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Inspirational Story of the Week: Stroke Recovery Improved for 70% of Patients Taking Celery Seed...

A large trial investigating the effectiveness of a celery-seed-derived neuroprotectant drug for use in ischemic stroke cases has shown significant promise.

Patients given the medicine called butylphthalide had a 70% better chance of improved neurological and general living outcomes 90 days post-stroke, a finding generated from a little over 1,000 cases.

Butylphthalide is already approved for use in treating strokes in China. Currently though, the FDA has not approved it for any use.

How butylphthalide works isn’t clear, with animal studies suggesting various possible mechanisms. It may help protect brain tissue from damage when the supply of oxygenated blood is cut off and it works alongside existing clot-busting drugs or procedures to remove blood clots in ischemic stroke conditions.

The trial consisted of 1,216 patients who were admitted for stroke in China where the drug is approved for use, and given it alongside a tissue plasminogen activator (tPA) and/or a mechanical clot removal procedure—two primary means of dealing with ischemic, or clot strokes.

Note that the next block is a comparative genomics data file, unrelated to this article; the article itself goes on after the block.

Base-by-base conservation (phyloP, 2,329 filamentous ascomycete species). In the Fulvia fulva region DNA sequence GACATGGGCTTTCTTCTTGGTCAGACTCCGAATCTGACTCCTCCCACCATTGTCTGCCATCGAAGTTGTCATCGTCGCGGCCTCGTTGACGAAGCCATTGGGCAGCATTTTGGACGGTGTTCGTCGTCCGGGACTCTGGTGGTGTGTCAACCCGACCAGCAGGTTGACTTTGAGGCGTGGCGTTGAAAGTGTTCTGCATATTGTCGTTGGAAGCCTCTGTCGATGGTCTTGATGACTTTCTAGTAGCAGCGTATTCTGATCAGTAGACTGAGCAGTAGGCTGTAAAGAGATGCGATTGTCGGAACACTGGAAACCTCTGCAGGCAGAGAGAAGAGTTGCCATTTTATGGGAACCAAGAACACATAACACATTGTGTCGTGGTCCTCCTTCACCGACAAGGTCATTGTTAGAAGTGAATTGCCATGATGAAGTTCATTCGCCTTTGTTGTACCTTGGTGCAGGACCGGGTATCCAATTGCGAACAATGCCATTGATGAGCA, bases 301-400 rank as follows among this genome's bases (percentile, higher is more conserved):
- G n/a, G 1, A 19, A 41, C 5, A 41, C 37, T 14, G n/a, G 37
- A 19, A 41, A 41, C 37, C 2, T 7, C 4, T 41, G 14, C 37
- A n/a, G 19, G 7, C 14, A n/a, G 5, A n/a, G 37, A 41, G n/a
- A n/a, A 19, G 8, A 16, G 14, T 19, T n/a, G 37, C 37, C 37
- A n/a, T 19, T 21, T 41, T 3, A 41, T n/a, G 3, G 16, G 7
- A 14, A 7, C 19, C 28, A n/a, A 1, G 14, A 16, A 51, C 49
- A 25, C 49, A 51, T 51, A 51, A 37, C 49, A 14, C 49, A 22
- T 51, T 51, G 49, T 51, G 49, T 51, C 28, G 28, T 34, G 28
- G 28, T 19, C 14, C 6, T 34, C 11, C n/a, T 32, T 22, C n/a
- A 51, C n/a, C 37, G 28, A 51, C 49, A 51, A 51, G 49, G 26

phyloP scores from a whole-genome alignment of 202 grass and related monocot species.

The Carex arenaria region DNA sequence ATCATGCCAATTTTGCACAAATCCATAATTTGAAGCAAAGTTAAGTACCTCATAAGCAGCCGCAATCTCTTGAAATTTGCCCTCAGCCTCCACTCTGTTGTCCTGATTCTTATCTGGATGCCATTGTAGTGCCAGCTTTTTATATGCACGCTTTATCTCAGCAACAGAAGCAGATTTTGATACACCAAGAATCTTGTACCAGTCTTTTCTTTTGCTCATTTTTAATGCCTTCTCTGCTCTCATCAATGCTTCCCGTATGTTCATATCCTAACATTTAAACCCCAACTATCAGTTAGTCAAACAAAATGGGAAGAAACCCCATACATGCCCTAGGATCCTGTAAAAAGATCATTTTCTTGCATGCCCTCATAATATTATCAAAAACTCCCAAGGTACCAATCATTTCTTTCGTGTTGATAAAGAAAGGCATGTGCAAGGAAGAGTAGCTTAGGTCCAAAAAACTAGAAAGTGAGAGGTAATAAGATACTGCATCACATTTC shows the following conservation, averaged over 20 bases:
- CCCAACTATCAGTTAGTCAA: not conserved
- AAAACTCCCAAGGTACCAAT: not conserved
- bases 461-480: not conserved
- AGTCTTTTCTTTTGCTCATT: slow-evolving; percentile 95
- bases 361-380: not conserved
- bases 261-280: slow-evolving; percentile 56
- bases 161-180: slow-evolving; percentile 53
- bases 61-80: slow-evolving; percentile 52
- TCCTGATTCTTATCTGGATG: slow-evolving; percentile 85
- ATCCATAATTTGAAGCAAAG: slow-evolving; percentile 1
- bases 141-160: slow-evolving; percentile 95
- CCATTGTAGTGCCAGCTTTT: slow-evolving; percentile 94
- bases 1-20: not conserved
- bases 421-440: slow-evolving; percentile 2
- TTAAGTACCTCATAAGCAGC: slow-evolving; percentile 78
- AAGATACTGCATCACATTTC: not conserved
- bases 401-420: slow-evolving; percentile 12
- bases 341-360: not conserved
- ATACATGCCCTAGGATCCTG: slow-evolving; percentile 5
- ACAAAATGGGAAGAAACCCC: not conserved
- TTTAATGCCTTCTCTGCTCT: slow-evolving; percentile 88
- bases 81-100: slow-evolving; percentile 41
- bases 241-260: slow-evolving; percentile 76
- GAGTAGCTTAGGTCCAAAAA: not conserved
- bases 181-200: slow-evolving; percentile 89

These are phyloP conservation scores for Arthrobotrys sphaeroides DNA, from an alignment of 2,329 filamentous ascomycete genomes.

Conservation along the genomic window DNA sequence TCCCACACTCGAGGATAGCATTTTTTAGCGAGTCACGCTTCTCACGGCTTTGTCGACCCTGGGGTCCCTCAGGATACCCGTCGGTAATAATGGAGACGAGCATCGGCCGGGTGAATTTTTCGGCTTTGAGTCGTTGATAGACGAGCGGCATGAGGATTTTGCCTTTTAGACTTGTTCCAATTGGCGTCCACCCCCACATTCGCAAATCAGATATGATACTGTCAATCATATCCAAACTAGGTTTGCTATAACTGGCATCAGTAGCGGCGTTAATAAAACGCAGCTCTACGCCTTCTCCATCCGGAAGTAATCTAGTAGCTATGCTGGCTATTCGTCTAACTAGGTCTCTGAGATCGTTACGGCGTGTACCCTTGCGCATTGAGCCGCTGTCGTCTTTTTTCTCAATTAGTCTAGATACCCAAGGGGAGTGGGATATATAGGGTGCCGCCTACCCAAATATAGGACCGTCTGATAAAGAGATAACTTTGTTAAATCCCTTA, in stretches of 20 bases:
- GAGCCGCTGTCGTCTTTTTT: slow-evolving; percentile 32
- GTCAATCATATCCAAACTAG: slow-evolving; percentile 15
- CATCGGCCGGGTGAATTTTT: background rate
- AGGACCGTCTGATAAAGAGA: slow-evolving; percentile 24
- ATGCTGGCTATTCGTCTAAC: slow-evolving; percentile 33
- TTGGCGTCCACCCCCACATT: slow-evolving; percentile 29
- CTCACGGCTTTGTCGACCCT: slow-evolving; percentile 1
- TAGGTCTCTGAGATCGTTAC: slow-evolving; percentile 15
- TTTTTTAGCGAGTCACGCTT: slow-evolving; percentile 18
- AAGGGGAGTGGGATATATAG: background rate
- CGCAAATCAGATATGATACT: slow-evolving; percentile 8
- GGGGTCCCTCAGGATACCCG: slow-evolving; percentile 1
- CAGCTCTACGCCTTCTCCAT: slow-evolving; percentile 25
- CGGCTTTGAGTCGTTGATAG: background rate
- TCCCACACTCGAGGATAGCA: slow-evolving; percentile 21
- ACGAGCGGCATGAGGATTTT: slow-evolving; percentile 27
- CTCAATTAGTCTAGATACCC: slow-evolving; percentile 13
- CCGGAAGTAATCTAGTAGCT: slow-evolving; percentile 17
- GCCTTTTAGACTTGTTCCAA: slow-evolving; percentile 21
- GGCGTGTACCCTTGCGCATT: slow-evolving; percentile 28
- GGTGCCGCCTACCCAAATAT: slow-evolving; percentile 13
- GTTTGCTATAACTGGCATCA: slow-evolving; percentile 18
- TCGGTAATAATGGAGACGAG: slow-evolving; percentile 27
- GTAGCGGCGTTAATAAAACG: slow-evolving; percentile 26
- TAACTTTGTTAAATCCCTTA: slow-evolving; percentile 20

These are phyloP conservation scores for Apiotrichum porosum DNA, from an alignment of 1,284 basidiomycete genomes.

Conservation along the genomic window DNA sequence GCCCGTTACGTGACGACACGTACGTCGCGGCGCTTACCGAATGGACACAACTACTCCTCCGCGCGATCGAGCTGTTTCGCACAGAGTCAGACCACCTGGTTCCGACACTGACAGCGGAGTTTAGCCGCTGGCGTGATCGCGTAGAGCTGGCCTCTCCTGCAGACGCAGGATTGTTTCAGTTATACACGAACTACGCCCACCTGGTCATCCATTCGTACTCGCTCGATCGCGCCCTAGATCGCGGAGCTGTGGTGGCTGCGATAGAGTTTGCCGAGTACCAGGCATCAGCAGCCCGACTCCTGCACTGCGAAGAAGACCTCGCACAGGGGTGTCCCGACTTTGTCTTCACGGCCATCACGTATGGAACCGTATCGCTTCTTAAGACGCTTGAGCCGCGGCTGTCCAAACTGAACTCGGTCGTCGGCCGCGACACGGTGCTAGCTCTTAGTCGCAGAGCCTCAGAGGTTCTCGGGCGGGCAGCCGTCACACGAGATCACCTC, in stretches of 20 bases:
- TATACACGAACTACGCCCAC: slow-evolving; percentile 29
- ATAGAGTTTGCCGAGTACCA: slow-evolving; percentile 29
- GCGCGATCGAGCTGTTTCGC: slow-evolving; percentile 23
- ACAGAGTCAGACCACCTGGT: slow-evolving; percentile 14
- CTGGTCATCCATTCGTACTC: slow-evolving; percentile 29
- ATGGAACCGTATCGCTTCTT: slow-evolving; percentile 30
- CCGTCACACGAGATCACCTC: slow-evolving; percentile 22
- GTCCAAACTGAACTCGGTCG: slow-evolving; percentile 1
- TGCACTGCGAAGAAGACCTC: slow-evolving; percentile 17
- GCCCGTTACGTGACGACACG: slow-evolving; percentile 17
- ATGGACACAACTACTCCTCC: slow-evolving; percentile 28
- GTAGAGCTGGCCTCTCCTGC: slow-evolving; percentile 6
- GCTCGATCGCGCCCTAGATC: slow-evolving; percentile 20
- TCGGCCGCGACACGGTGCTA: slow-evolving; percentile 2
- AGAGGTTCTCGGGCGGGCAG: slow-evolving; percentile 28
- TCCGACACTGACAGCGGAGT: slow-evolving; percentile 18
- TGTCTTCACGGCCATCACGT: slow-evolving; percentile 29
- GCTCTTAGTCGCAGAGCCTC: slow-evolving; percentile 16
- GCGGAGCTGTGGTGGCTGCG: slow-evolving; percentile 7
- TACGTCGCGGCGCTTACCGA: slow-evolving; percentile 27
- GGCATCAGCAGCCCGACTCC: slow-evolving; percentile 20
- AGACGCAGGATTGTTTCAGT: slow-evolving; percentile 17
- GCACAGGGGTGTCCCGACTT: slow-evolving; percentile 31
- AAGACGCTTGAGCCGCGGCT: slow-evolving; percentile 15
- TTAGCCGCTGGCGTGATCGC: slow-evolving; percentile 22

Every year, more than 795,000 people in the United States have a stroke, with 87% of these being ischemic ones. The burden of these events is large, and they are a leading cause of disability in the elderly.

“This is the first trial to show the benefit of using a medication that protects the brain from damage caused by a lack of oxygen to brain tissue. The medication was given to patients with acute ischemic stroke who were also receiving treatment to restore blood flow to the brain,” said Baixue Jia, M.D., co-author of the study.

The patients were then analyzed for stroke symptoms 90 days after the event, and those who had received the celery-seed-derived butylphthalide fared better 70% of the time compared to placebo.

“The next step should be investigating the exact mechanisms of butylphthalide in humans,” Jia said. Other authors noted that the relation between the medication and eating celery seed or celery should not be considered as existent, since it is merely derived from the vegetable.

There are other options for clearing blood clots, so the study is limited to the fact that the patients only received two of the available methods.

The results will soon be presented to the International Stroke Conference this week in Dallas, Texas.


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